Marwa Hamad wrote a wonderful post for Racialicious about Zayn Malik, the Muslim member of current British boy-band phenomenon One Direction.
Even though Marwa is an adult woman, she can still appreciate the value of having a teen idol who looks somewhat like her, who shares the same culture as her, who represents her experience in some small way. It’s disappointing but sadly not shocking that, in 2012, such representation is still rare, and still controversial.
The occasion for Marwa’s post is the fact that Zayn deleted his Twitter account in August owing to the number of racist tweets he received. As Marwa says, one “extreme right-wing columnist said Zayn was pimping Islam on people’s children through his ‘boy band Jihad’ and that the only direction he was facing was Mecca.” (Oh, you racists and your love of wordplay!)
Now, claiming that the teen idol world is a white-boy’s game is naive and willfully blind. Girls have been screaming for boys of color since the days of Frankie Lymon, and probably for many years before that. However, until the Jacksons in the 1970s, black artists were promoted to black girls, and white artists to white girls, and no one would have ever considered cross-polinating the teen idol hives.
One notable exception is highlighted in the invaluable book Who’s Your Fave Rave? , a history of 16 Magazine. (I can’t overemphasize the importance of this book for anyone who’s interested in the phenomenon of crushing and the history of the teen idol.) From 1967-1969, a young Hindu actor named Sajid Khan appeared in 16‘s pages.
Even though Sajid became a permanent Los Angeles resident after beginning his career in India, 16 still highlighted his exoticism as a desirable trait. As Who’s Your Fave Rave? puts it, “The magazine played the foreign card to the max: even the typeface used in article titles was quasi-exotic-looking…There were photos of him ‘praying,’ or meditating…And instead of the typical ‘Be My Girl’ entreaty, Sajid’s pleas were invariably, ‘Be My Princess.'”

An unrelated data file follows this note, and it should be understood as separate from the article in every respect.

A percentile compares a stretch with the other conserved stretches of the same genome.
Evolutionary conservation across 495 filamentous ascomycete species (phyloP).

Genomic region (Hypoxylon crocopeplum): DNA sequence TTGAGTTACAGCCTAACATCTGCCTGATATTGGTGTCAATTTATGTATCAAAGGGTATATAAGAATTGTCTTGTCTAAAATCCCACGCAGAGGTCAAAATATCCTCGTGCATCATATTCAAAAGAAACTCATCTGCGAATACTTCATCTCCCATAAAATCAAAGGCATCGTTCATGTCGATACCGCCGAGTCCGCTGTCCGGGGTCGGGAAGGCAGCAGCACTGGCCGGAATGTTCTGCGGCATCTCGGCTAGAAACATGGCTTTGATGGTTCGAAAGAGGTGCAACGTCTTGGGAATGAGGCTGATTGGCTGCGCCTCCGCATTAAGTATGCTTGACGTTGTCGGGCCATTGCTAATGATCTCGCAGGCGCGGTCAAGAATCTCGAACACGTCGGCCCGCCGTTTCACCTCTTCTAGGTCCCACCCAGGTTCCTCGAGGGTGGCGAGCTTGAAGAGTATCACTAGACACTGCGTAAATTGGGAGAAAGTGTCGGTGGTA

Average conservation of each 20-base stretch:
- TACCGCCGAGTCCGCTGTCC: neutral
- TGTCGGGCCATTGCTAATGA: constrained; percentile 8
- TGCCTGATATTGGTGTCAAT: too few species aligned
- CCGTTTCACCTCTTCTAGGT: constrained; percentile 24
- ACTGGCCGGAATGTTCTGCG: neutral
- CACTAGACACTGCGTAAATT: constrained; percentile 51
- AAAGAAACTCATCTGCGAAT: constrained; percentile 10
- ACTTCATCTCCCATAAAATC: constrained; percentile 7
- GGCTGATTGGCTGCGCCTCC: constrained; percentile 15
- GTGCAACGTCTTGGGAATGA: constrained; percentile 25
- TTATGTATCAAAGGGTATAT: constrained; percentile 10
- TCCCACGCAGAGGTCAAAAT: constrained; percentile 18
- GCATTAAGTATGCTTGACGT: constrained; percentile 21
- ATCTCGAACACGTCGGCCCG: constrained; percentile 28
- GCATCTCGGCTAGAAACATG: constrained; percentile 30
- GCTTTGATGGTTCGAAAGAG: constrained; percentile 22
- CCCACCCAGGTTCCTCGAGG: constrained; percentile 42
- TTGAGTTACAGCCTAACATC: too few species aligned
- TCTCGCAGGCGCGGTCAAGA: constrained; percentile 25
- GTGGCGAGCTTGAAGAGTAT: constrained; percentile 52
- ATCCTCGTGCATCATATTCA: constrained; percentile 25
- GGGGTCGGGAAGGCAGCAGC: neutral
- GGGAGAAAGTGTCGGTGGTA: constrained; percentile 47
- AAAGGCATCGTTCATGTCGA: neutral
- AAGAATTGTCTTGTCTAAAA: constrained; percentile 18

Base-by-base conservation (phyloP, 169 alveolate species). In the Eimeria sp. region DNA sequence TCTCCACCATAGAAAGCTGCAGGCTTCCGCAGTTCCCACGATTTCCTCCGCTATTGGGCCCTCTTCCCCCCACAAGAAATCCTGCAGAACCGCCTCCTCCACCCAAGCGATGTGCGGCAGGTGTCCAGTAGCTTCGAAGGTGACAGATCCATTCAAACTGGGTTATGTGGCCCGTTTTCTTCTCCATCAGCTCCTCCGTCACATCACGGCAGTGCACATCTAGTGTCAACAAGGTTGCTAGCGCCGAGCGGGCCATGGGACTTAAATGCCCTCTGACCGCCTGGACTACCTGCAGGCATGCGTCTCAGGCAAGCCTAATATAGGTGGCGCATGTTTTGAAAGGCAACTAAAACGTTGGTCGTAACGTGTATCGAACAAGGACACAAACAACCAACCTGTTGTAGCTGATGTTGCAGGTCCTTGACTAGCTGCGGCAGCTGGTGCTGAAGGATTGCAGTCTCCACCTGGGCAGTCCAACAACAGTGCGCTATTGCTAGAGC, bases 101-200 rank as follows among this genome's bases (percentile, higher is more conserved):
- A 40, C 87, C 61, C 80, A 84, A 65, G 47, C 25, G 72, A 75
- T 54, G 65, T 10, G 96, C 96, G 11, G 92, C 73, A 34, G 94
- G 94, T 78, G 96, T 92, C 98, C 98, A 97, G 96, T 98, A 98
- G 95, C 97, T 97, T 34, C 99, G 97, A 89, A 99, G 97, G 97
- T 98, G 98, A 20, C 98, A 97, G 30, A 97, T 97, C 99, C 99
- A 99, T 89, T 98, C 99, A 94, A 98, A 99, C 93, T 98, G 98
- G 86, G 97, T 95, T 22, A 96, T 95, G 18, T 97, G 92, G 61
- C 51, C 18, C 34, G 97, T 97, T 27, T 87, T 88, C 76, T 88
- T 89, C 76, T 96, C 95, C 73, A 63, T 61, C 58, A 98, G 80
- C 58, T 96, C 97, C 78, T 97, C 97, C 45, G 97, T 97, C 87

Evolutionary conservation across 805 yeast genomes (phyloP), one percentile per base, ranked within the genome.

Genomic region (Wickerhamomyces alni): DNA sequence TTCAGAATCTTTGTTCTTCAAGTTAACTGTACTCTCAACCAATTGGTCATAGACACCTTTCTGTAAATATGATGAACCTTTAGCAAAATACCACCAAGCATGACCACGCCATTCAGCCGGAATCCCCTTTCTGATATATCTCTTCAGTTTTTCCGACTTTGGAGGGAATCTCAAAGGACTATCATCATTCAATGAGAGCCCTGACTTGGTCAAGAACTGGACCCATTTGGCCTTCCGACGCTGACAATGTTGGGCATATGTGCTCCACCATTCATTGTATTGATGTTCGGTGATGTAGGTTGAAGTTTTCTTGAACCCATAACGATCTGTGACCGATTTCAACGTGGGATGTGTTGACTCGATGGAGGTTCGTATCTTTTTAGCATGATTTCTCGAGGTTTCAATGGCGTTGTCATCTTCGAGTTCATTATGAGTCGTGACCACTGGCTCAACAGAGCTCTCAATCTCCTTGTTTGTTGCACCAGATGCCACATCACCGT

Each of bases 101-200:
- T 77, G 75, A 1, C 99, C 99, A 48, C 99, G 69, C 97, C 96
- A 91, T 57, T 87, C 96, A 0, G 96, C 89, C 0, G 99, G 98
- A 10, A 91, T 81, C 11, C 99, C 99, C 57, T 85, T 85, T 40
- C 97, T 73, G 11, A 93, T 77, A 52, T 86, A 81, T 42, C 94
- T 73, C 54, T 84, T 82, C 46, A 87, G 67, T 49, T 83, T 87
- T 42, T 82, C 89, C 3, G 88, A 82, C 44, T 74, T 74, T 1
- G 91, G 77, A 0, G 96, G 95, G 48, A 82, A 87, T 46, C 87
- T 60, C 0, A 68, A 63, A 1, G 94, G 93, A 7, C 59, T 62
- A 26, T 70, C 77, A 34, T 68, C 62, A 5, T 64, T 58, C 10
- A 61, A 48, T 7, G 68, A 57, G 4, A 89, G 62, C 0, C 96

Teen idols have always been seen as dangerous. They’ve always threatened that most valuable of possessions, the virgin innocence of our impressionable daughters.
However, as Marwa points out, teen idols of color have an added layer of danger imposed on their images, both from the general public and from those behind the scenes of the teen-idol machine. Marwa writes, “I started to wonder why it had to be Zayn that was labeled the mysterious, and even worse, bad one. Why couldn’t any of the other quiet boys be mysterious?” Her conclusion: “This marketing scheme was never an accident. Somewhere within the hierarchy of people who work to shape boy-band images and mold them into compartmentalized products for easy consumption, it was decided that Zayn, the half-Pakistani Muslim, would play the distinct role of the slightly foreign one.” And foreign = threatening.
The existence of teen idols of various colors, religions, and cultures is undoubtedly a net positive. Young minority girls get to see their experiences reflected in the spotlight of pop culture, while young white girls are exposed to other cultures and are taught that those cultures have value and are desirable. However, this positive is undercut every time the powers that be use race or religion as a marketing tool. Thirty-five-years after Sijid Khan, little seems to have changed.